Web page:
MAP EXTRACT The site of the monument is shown on the attached map extract. It includes a 2 metre boundary around the archaeological features, considered to be essential for the monument's support and preservation.

Legacy

The contents of this record have been generated from a legacy data system.

Legacy System number: 10742

Legacy System: RSM

Sources

Books and journals
Fleming, A, The Dartmoor Reaves, (1988), 54
Other
Devon County Sites and Monuments Register, SX56NE278, (1992)
Devon County Sites and Monuments Register, SX56NE488, (1986)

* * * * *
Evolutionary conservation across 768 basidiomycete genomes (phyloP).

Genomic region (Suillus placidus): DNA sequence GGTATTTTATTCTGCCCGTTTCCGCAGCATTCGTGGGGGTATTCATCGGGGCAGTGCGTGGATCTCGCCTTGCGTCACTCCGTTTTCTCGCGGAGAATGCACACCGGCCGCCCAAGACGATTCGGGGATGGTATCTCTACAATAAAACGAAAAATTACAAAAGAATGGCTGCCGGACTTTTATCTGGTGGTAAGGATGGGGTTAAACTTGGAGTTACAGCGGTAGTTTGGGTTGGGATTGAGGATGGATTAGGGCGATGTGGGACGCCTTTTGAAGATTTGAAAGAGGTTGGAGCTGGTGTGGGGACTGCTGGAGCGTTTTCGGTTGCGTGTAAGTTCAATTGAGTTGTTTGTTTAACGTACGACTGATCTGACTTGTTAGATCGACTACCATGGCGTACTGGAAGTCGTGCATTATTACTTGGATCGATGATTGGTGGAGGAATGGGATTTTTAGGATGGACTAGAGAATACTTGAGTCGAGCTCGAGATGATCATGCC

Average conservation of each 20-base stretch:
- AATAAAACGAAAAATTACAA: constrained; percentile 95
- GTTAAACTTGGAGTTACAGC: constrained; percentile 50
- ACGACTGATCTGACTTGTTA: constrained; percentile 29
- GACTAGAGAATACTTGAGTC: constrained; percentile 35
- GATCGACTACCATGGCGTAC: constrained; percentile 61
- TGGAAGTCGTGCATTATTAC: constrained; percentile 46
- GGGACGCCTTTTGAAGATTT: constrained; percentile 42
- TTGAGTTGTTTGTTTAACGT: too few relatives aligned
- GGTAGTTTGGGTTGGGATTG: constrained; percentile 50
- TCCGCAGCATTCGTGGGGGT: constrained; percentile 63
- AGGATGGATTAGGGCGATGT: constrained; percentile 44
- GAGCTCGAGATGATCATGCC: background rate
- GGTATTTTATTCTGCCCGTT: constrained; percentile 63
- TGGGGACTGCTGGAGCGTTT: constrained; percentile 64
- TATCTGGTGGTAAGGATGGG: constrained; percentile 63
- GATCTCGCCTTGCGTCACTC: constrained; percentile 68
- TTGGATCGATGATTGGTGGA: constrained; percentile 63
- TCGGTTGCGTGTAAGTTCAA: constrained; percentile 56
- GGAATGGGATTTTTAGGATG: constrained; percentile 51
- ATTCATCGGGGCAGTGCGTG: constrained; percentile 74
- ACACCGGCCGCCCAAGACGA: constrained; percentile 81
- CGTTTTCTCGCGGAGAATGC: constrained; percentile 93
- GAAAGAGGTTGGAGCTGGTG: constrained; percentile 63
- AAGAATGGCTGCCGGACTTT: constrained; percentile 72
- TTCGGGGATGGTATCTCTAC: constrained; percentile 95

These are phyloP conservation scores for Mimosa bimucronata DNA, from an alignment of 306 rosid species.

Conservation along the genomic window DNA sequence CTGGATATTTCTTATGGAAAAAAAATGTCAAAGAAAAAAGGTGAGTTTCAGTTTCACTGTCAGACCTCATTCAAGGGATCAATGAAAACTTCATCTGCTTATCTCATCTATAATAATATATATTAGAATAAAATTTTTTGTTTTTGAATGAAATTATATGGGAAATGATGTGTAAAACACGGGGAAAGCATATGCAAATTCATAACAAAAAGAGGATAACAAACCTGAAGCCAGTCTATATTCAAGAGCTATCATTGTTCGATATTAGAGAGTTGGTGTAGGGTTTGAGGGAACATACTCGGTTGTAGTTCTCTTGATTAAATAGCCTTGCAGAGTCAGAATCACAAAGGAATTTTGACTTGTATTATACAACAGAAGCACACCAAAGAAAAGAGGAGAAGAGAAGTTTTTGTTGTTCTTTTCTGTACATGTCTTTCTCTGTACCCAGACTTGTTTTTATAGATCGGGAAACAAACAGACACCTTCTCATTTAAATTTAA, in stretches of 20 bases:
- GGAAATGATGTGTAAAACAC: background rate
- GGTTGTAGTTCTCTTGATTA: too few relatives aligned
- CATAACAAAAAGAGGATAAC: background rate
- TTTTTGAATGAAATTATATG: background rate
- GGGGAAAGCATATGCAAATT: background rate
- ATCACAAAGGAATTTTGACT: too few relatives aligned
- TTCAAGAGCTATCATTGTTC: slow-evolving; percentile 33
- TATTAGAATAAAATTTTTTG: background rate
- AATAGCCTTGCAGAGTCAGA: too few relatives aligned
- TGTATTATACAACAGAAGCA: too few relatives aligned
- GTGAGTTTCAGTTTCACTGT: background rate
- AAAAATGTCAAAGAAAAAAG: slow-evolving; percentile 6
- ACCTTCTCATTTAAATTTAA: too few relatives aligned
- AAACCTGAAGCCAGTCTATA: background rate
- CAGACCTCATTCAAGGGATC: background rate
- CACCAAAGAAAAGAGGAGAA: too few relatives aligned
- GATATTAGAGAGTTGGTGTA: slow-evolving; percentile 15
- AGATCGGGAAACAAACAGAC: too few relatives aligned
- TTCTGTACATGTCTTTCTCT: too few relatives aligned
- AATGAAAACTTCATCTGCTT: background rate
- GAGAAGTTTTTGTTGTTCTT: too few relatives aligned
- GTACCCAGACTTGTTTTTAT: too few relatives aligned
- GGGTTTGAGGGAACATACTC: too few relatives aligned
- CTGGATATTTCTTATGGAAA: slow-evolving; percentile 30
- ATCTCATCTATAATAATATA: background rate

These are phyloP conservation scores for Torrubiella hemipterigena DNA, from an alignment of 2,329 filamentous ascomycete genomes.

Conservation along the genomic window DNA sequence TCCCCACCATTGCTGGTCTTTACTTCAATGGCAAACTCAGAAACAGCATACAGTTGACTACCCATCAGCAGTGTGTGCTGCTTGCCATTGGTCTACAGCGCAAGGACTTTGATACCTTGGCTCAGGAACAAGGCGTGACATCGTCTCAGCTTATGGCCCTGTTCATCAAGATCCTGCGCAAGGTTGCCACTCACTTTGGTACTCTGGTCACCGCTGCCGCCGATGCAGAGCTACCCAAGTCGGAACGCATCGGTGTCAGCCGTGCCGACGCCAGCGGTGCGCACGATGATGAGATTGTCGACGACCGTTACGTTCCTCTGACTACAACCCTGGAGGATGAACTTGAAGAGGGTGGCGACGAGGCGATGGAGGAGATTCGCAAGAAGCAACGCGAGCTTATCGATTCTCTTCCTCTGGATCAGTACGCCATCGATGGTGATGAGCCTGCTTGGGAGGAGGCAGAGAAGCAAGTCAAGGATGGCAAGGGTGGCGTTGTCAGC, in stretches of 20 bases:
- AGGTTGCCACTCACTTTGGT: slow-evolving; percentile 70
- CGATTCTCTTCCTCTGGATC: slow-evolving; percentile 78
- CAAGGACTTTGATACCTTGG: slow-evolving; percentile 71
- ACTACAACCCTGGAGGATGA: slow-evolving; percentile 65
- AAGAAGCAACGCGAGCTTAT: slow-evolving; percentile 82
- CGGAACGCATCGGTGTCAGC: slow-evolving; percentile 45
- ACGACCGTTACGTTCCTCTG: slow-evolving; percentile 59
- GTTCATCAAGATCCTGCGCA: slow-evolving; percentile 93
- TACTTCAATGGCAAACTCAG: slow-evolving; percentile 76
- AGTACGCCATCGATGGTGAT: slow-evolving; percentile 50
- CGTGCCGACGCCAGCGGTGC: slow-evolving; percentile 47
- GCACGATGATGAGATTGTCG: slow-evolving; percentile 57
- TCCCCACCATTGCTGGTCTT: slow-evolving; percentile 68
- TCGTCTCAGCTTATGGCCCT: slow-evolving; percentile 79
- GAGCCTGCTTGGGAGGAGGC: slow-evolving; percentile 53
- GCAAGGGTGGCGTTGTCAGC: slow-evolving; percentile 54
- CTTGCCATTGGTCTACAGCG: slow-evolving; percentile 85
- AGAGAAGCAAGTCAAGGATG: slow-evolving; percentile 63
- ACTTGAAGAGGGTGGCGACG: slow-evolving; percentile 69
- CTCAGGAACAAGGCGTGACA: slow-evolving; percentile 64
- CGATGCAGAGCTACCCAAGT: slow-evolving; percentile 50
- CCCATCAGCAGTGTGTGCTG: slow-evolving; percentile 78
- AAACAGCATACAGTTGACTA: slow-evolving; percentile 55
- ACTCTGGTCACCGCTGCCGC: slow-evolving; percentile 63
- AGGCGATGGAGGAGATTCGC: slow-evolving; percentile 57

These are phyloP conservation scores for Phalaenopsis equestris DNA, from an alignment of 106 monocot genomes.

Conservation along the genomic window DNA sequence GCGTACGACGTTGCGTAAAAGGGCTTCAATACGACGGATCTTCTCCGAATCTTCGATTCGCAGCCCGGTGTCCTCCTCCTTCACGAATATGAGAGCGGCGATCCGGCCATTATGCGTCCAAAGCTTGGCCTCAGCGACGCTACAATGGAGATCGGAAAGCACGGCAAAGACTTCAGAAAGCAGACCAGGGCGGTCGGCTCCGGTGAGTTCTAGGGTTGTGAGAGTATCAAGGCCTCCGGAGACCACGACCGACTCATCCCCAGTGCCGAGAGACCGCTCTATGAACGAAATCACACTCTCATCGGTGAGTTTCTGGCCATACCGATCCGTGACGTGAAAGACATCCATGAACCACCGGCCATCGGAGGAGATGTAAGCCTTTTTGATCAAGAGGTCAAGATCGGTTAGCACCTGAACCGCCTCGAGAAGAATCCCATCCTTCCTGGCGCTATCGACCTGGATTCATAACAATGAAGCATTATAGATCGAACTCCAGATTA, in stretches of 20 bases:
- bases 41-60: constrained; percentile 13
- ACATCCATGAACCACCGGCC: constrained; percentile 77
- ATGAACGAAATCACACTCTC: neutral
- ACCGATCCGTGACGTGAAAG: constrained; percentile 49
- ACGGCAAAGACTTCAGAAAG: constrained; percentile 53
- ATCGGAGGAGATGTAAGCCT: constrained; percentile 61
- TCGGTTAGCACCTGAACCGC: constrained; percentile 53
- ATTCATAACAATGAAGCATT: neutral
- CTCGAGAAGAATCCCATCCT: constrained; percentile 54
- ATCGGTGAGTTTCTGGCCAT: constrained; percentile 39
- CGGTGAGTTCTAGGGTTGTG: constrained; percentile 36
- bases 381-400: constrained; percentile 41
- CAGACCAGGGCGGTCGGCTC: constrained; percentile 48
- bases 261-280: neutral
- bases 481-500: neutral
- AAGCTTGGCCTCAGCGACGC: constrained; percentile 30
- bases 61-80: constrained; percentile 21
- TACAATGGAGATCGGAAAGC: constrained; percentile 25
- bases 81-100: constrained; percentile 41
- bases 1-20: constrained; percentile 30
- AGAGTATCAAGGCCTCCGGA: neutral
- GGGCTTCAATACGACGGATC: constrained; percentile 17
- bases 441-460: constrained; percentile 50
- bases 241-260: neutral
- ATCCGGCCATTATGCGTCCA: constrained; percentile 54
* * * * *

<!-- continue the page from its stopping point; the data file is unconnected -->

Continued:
Devon County Sites and Monuments Register, SX56NE76, (1985)
Gibson, A, Single Monument Class Description - Stone Hut Circles, (1987)
Gibson, A, Single Monument Class Description - Stone Hut Circles, (1987)
Gibson, A, Single Monument Class Description - Stone Hut Circles, (1987)
MPP Fieldwork by S Gerrard,
National Archaeological Record, SX56NE160,
Title: Survey of the Upper Plym Valley Source Date: 1985 Author: Publisher: Surveyor: Sheet 30a

End of official listing